The aim of this randomised controlled double-blinded clinical trial was to determine the efficacy of a new cross-linked membrane (VN) in guided bone regeneration (GBR) around exposed dental implants compared to a native collagen membrane (BG).
MATERIAL AND METHODS:

A total of 16 patients in need of implant treatment at two different sites with osseous defects were planned for this split-mouth study. After inserting the dental implants, peri-implant defects were treated according to the GBR technique using a VN membrane with prolonged resorption time in the randomised test site and a BG membrane in the control site. After a healing time of 6 months, mucoperiosteal flaps were elevated for the evaluation of the primary (vertical bone fill [ΔDL] and quality of newly formed tissue [QT]) and secondary outcome variables (infrabony defect height [DH], defect width [DW], defect depth [DD] and augmentation depth [AD]) and the sampling of biopsies apical to the implant shoulder.
RESULTS:

A total of 16 patients fulfilled the initial non-surgical inclusion and exclusion criteria. However, the study was discontinued early after 9 surgically treated patients because unacceptable safety issues arose and severe infection related to the VN membranes. The VN membrane revealed statistically significantly more soft tissue dehiscence than the BG membrane (56% and 11%, respectively, P = 0.0455). In 3 of these 9 patients the VN membrane had to be removed due to infection early after the first follow-up visit. For the statistical analyses these sites were designated as the value of the baseline. The mean ΔDL values were 1.8 ± 1.6 mm at the VN site and 4.7 ± 3.3 mm at the BG site. The ΔDD values were 0.6 ± 1.0 mm and 1.1 ± 1.2 mm, respectively, and reached statistical significance (P = 0.0208, CI 95% = -2.9 [-5.2;-0.6]). The corresponding linear defect fill (DF) values were 44% and 78%, respectively. The clinical assessment of QT showed comparable median values at sites treated with VN (3, interquartile range: 0; 3.5) and BG (3, interquartile range: 3; 4) without statistical significance. The histomorphometric analysis showed an average area density of 24.4% (SD 10.3, range 8-35%) newly formed bone at the test sites and of 35.0% (SD 20.6, range 8-60%) at the control sites. The histological data showed only some trends and did not reach statistical significance.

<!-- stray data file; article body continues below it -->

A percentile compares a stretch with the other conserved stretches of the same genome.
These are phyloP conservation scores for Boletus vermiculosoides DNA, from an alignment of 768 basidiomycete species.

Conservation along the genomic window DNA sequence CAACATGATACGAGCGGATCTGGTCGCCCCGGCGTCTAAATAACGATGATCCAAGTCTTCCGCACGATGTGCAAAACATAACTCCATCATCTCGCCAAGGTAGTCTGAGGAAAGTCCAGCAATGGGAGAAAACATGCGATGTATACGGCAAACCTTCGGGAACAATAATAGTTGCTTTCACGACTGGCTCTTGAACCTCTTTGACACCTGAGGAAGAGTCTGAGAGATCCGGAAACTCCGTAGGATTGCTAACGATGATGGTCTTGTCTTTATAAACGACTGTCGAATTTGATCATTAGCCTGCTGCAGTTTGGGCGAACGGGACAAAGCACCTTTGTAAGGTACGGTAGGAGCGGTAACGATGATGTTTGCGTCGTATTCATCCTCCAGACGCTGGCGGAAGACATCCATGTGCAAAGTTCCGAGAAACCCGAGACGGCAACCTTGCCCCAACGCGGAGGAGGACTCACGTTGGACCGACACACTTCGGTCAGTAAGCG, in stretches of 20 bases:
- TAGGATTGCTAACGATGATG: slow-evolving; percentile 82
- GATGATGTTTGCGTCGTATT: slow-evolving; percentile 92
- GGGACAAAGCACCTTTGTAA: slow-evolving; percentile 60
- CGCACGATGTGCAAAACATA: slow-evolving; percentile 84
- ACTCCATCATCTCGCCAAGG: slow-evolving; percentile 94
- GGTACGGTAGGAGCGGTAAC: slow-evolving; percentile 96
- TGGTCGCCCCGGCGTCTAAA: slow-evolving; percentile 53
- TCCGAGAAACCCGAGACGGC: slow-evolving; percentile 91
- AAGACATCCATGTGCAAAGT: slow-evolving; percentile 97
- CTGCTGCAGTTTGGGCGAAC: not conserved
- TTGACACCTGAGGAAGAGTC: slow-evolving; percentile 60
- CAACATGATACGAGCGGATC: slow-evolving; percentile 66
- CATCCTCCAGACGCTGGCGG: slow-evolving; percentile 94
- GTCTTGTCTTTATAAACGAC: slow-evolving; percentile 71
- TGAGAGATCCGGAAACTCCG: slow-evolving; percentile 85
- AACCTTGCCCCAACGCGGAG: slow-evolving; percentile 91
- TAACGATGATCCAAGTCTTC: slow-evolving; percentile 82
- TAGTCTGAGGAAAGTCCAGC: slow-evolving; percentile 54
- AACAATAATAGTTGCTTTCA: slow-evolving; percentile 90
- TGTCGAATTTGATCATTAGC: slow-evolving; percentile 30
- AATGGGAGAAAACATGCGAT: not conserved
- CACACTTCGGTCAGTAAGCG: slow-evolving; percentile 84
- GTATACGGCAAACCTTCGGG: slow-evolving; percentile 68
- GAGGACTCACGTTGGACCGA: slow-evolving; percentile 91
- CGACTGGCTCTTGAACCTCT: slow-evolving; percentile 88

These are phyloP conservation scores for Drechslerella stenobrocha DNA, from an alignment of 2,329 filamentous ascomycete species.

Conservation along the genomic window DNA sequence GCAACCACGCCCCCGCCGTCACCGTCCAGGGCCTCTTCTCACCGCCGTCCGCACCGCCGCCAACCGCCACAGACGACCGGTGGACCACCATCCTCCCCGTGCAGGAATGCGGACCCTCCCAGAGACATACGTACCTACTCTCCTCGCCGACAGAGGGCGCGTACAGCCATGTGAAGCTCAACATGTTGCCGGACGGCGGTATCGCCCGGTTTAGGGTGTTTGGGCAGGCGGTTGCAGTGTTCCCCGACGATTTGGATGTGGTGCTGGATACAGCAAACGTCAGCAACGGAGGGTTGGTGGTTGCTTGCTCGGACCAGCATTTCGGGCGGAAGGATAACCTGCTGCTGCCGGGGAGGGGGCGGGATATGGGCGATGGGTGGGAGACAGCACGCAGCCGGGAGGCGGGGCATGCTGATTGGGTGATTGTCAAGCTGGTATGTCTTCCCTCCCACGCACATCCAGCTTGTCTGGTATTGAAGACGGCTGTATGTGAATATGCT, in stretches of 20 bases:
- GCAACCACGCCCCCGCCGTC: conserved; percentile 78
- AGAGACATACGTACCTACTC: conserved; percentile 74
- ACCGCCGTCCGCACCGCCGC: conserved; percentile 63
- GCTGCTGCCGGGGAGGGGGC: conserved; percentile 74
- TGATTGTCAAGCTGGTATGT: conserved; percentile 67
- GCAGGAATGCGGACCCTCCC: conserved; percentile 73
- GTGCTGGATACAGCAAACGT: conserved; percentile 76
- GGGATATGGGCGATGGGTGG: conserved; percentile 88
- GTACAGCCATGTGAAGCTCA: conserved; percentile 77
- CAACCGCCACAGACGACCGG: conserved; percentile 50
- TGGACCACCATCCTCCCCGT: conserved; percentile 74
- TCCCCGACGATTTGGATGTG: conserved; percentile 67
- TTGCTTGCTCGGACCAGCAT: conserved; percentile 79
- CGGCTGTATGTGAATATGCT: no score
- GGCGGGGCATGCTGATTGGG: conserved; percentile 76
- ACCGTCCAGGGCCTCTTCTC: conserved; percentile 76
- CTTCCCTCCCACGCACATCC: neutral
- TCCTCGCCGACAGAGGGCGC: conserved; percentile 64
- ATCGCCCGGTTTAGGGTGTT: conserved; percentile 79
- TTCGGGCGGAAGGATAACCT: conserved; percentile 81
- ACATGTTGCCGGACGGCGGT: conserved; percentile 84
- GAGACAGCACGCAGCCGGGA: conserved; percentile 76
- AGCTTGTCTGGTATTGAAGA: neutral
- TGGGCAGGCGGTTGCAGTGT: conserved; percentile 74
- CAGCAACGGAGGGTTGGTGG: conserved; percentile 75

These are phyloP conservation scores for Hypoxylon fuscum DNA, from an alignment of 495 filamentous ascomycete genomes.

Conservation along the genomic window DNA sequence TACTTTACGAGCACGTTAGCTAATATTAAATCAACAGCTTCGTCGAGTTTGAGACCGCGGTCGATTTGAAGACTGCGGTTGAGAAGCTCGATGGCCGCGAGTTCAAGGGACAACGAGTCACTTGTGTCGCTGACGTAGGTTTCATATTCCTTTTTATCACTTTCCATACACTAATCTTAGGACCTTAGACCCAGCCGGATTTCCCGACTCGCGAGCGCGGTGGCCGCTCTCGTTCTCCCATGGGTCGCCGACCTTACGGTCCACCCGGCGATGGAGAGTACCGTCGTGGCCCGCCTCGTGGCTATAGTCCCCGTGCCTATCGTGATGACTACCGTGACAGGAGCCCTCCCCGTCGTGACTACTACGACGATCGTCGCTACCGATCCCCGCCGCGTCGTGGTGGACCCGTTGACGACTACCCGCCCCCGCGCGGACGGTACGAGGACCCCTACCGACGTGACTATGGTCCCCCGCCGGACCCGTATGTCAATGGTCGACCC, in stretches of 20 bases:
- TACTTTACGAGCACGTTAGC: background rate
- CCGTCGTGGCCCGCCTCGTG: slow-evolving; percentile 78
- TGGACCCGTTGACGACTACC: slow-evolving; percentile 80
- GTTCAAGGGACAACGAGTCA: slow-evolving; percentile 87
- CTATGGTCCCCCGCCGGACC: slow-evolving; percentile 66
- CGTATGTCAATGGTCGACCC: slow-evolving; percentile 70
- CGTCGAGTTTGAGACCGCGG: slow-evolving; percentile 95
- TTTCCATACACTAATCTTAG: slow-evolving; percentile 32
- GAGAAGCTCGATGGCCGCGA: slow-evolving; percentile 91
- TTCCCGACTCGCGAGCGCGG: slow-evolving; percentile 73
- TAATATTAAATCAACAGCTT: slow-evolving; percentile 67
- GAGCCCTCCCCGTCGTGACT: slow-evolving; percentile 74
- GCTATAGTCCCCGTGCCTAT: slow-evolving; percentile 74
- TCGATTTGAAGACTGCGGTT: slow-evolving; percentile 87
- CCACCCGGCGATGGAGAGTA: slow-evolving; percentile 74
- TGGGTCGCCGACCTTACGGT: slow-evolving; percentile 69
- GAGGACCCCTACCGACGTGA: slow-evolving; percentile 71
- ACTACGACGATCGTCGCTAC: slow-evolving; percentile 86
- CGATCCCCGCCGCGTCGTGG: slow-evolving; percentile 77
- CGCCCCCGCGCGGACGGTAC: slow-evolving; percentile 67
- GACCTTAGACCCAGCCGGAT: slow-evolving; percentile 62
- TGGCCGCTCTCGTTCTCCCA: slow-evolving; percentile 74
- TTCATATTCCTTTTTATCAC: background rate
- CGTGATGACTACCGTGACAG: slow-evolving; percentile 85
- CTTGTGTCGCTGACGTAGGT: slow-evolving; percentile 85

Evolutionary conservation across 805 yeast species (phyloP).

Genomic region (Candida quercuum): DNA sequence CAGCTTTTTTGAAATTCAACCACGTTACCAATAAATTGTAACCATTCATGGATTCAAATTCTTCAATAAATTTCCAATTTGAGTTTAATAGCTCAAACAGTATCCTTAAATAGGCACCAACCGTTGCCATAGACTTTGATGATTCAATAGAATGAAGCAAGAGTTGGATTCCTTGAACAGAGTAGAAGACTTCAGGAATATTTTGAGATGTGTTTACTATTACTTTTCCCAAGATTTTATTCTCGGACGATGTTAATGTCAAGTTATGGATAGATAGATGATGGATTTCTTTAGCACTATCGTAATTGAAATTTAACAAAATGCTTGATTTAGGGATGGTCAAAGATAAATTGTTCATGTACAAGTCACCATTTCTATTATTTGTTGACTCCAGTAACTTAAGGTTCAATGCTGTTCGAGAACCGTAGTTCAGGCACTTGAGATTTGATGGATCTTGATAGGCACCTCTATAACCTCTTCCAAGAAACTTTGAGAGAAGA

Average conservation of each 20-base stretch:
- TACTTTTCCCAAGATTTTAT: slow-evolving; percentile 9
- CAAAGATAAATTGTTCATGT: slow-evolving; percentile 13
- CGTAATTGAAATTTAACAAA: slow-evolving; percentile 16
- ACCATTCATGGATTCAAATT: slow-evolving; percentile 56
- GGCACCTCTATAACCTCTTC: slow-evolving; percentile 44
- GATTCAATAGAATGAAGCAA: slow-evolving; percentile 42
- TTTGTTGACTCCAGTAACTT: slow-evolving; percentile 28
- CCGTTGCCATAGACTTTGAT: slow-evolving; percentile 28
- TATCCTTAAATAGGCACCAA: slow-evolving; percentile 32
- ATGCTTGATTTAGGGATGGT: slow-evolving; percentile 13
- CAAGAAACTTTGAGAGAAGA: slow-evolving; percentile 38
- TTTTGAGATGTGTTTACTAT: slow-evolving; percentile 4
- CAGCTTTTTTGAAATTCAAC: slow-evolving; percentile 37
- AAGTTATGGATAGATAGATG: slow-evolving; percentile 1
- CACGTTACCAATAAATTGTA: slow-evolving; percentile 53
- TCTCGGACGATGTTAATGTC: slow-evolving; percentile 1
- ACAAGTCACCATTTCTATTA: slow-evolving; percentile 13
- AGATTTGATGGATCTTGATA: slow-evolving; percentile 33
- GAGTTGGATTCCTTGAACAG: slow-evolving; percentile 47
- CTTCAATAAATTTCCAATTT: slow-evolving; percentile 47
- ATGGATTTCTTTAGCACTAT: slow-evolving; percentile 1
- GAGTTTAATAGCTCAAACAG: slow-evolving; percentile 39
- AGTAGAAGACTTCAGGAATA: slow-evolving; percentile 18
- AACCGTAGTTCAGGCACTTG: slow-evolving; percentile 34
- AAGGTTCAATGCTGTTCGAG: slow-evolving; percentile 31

CONCLUSION:

In the present study, the VN membranes with prolonged resorption time demonstrated significantly more adverse events and insufficient bone regeneration compared to the native BG membranes and no advantages in favour of the VN membranes were detectable.

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16 citations in Web of Science®
12 citations in Scopus®
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Additional indexing

Item Type:Journal Article, refereed, original work
Communities & Collections:04 Faculty of Medicine > Center for Dental Medicine > Clinic for Fixed and Removable Prosthodontics
Dewey Decimal Classification:610 Medicine & health
Language:English
Date:2011
Deposited On:22 Feb 2012 10:06
Last Modified:05 Apr 2016 15:33
Publisher:Quintessence Publishing
ISSN:1756-2406
PubMed ID:21808759
Permanent URL: https://doi.org/10.5167/uzh-58230